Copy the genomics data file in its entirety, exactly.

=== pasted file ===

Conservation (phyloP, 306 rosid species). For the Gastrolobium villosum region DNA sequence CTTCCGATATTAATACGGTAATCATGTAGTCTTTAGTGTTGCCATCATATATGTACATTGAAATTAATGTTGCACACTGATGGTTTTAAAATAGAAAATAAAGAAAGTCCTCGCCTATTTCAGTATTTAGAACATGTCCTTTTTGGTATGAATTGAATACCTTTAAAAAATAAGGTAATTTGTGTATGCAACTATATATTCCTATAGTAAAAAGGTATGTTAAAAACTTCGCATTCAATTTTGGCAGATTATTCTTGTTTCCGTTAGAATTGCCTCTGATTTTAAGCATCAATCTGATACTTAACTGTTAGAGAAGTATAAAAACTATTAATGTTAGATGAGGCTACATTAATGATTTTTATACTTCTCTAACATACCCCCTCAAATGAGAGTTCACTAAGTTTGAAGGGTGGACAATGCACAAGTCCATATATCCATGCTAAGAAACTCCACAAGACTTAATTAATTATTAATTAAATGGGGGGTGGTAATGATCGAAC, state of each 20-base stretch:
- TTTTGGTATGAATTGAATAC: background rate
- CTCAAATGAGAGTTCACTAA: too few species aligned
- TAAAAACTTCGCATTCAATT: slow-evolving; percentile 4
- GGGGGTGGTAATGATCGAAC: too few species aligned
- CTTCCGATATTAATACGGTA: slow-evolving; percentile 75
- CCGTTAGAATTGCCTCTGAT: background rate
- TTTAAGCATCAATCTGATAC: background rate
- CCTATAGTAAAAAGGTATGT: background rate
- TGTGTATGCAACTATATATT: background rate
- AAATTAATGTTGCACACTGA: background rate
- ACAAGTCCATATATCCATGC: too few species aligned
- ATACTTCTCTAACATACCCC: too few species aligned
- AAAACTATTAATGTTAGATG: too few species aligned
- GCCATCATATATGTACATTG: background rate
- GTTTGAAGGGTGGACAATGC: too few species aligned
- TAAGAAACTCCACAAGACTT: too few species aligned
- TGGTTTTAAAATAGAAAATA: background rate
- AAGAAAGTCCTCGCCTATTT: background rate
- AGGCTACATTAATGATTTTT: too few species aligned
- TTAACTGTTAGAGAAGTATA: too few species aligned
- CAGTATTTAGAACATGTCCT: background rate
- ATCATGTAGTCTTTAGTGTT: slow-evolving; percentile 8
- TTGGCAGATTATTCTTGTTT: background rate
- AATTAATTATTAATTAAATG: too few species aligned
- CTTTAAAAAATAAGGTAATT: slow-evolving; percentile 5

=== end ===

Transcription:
Conservation (phyloP, 306 rosid species). For the Gastrolobium villosum region DNA sequence CTTCCGATATTAATACGGTAATCATGTAGTCTTTAGTGTTGCCATCATATATGTACATTGAAATTAATGTTGCACACTGATGGTTTTAAAATAGAAAATAAAGAAAGTCCTCGCCTATTTCAGTATTTAGAACATGTCCTTTTTGGTATGAATTGAATACCTTTAAAAAATAAGGTAATTTGTGTATGCAACTATATATTCCTATAGTAAAAAGGTATGTTAAAAACTTCGCATTCAATTTTGGCAGATTATTCTTGTTTCCGTTAGAATTGCCTCTGATTTTAAGCATCAATCTGATACTTAACTGTTAGAGAAGTATAAAAACTATTAATGTTAGATGAGGCTACATTAATGATTTTTATACTTCTCTAACATACCCCCTCAAATGAGAGTTCACTAAGTTTGAAGGGTGGACAATGCACAAGTCCATATATCCATGCTAAGAAACTCCACAAGACTTAATTAATTATTAATTAAATGGGGGGTGGTAATGATCGAAC, state of each 20-base stretch:
- TTTTGGTATGAATTGAATAC: background rate
- CTCAAATGAGAGTTCACTAA: too few species aligned
- TAAAAACTTCGCATTCAATT: slow-evolving; percentile 4
- GGGGGTGGTAATGATCGAAC: too few species aligned
- CTTCCGATATTAATACGGTA: slow-evolving; percentile 75
- CCGTTAGAATTGCCTCTGAT: background rate
- TTTAAGCATCAATCTGATAC: background rate
- CCTATAGTAAAAAGGTATGT: background rate
- TGTGTATGCAACTATATATT: background rate
- AAATTAATGTTGCACACTGA: background rate
- ACAAGTCCATATATCCATGC: too few species aligned
- ATACTTCTCTAACATACCCC: too few species aligned
- AAAACTATTAATGTTAGATG: too few species aligned
- GCCATCATATATGTACATTG: background rate
- GTTTGAAGGGTGGACAATGC: too few species aligned
- TAAGAAACTCCACAAGACTT: too few species aligned
- TGGTTTTAAAATAGAAAATA: background rate
- AAGAAAGTCCTCGCCTATTT: background rate
- AGGCTACATTAATGATTTTT: too few species aligned
- TTAACTGTTAGAGAAGTATA: too few species aligned
- CAGTATTTAGAACATGTCCT: background rate
- ATCATGTAGTCTTTAGTGTT: slow-evolving; percentile 8
- TTGGCAGATTATTCTTGTTT: background rate
- AATTAATTATTAATTAAATG: too few species aligned
- CTTTAAAAAATAAGGTAATT: slow-evolving; percentile 5